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by Blair Norfolk |

Have you heard the term ‘intermittent fasting’ kicking around the health space? The practice has been happening for a number of years, but its popularity has gained major momentum recently.

There are a few forms of intermittent fasting ranging from ‘ease-into-it’ to extreme. We’ll take you through the most common intermittent fasting methods, noting their differences and pointing out what they all have in common. But please remember, we are not qualified to prescribe an optimal diet for you, so please talk to your doctor before beginning a new diet or exercise routine.

First, the gateway fast. It’s called 16:8 and it entails a 16-hour period of fasting and an 8-hour window for eating every 24 hours. For example, if you finish dinner at 6pm, you won’t eat until 10am the following day. It’s considered a fairly effortless fasting method that simply means an early dinner and/or delayed breakfast.

The 20:4 diet is similar to the 16:8, but slightly more extreme. On the 20:4 diet, you fast for 20 full hours and eat one meal or two small meals during a 4-hour eating window. For example, you might set your eating window to 2pm-6pm every day but consume no solids for the rest of the day or night.

Another popular type of intermittent fasting is the 5:2. In this program, you eat normally for five days each week and fast for two days. Those two days are not a full fast, however; most advocates of the diet recommend consuming 500-600 calories on those fasting days.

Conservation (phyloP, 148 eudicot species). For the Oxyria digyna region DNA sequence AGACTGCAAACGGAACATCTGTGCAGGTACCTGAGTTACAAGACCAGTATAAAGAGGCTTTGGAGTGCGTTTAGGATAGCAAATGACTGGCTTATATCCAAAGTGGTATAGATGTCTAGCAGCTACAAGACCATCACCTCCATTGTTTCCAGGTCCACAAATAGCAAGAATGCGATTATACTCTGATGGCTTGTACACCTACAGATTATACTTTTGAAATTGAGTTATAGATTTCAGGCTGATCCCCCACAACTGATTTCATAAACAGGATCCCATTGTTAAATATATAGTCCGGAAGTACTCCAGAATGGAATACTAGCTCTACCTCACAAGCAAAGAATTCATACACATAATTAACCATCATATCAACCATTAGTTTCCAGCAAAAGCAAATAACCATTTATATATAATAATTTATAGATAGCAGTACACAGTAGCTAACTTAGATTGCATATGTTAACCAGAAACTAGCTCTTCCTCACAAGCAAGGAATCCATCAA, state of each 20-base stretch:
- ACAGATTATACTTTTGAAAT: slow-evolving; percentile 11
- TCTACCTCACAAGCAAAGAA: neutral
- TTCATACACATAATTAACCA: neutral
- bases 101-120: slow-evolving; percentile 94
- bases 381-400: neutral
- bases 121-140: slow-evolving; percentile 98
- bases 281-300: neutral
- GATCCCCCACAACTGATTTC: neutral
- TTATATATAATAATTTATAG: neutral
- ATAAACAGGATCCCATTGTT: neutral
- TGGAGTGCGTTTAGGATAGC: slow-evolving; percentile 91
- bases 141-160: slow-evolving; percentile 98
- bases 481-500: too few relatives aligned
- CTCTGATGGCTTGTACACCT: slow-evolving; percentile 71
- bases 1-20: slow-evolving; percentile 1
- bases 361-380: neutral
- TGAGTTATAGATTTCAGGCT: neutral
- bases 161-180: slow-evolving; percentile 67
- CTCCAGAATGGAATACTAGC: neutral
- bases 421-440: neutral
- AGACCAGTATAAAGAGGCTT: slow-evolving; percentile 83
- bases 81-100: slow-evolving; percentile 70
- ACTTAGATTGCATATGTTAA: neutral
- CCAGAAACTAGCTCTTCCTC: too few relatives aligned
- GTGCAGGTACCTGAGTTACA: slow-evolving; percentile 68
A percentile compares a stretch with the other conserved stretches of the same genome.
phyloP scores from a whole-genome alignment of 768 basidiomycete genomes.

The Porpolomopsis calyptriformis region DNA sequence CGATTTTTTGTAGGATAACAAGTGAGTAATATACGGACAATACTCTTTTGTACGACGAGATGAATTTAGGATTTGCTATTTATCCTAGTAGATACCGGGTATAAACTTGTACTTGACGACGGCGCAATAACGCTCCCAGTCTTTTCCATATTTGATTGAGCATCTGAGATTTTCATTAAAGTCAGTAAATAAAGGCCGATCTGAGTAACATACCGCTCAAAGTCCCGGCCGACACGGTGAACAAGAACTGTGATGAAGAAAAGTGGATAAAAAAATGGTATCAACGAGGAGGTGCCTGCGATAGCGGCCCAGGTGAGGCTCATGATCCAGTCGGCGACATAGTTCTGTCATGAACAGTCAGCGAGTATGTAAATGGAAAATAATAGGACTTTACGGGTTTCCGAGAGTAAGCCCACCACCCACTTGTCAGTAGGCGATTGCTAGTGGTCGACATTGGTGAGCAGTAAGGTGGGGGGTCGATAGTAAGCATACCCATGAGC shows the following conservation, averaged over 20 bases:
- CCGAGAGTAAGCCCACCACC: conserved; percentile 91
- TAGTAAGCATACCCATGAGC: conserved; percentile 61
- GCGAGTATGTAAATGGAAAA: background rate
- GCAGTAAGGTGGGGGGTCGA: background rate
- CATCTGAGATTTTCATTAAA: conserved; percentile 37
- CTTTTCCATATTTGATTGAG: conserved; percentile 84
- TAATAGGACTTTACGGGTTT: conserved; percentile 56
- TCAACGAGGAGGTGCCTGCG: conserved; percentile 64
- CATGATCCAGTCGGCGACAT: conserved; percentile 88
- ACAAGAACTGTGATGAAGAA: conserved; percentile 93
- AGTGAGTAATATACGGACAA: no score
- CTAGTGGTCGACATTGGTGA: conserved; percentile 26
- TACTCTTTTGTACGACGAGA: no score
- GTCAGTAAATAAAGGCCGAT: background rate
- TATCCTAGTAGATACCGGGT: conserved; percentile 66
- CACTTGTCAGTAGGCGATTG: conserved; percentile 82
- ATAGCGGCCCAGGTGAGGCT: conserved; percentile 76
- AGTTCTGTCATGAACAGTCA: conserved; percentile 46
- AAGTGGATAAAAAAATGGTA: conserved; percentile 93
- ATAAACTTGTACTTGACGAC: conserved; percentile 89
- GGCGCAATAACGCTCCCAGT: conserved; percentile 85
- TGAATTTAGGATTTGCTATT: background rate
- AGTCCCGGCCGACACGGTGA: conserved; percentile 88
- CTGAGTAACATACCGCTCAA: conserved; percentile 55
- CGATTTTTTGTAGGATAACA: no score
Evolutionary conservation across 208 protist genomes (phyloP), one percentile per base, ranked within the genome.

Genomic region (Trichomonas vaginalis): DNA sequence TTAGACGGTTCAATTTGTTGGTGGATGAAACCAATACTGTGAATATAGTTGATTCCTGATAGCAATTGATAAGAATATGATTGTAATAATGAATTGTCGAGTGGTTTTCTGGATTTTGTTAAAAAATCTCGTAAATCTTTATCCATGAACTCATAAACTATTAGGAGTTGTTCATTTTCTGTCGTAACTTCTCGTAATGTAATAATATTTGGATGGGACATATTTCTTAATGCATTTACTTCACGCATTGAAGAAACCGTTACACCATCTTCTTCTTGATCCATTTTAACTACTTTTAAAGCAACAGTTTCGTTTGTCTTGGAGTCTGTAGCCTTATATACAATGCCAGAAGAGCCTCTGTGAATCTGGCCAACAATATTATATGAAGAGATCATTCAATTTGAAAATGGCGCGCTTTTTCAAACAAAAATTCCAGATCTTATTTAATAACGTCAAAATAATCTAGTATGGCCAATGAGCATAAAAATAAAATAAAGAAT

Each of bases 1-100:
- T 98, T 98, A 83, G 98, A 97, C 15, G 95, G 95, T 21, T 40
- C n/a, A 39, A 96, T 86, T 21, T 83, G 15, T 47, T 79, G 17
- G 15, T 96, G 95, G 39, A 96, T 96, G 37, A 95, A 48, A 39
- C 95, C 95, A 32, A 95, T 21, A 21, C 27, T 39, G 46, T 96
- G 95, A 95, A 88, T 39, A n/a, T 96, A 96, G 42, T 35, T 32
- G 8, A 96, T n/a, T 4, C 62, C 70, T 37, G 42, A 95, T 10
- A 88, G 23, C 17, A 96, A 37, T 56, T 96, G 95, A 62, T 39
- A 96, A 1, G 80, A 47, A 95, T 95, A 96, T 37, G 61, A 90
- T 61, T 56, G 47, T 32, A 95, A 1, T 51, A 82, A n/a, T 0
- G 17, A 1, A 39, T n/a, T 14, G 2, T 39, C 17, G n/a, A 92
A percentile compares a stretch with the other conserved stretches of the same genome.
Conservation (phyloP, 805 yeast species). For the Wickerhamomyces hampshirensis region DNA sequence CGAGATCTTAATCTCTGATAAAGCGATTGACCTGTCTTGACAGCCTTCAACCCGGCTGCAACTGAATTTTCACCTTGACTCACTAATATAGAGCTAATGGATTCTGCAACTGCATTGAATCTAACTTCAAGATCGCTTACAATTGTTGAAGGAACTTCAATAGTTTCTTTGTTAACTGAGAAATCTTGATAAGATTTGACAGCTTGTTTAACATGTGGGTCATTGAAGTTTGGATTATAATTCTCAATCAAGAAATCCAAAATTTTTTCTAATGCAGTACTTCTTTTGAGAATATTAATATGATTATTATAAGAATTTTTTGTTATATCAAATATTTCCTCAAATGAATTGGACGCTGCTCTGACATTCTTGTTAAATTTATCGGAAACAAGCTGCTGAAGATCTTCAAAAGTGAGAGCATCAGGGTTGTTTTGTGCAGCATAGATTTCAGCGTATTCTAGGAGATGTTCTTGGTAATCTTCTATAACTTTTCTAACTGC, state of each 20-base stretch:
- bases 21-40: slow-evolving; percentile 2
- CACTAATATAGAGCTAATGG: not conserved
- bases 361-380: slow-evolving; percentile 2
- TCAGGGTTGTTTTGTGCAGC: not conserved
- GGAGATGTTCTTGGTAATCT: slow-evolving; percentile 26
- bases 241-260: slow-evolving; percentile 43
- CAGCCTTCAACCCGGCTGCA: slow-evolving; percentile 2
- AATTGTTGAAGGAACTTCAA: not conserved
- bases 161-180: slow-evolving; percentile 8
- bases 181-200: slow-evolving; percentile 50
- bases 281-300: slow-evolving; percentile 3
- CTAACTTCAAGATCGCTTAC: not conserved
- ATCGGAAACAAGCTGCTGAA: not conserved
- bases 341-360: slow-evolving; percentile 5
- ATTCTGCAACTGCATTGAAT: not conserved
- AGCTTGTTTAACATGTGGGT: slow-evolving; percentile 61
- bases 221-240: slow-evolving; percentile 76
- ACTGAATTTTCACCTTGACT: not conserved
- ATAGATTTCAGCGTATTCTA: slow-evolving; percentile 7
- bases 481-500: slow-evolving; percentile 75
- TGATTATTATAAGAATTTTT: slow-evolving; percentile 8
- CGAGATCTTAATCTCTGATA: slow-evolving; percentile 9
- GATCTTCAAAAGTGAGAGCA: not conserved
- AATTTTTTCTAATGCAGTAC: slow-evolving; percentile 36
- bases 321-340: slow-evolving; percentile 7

24-hour fasts are a step up in terms of intensity. This method entails full 24-hour fasts once or twice per week. Practicing the 24-hour fast approach means if you finish dinner at 6pm one day, you won’t eat solids until 6pm the following day. Experts stress that it’s important not to overeat during your first meal after a 24-hour fasting period.

There are plenty more intermittent fasting plans out there, but these are a few of the most popular. While their structure varies, each form of intermittent fasting has one thing in common: fluid intake.

What do you drink when you’re on an intermittent fasting diet? It’s a common question. Experts say that beverages with low calories are the best choice, but you should also be aware of your nutritional intake. Unless you’re planning the meals you have during your eating window with incredible precision, you might end up missing out on essential nutrients. Recommended intakes of micronutrients are particularly difficult to meet as we tend to focus on macronutrients in our daily diet.

Based on the information offered by experts, water, coffee, tea and a superfood/multivitamin supplement will help you optimise the benefits of your intermittent fasting. Activated Nutrients Daily Superfood for Men and Daily Superfood for Women is low calorie with less than 30 calories per serve and carefully formulated to meet the body’s micro and macro-nutritional needs with over 50 raw, wholefood ingredients.

Again, please talk to your doctor before beginning an intermittent fasting diet. When you’ve worked out a responsible plan, stock up on Activated Nutrients Daily Superfood and get started!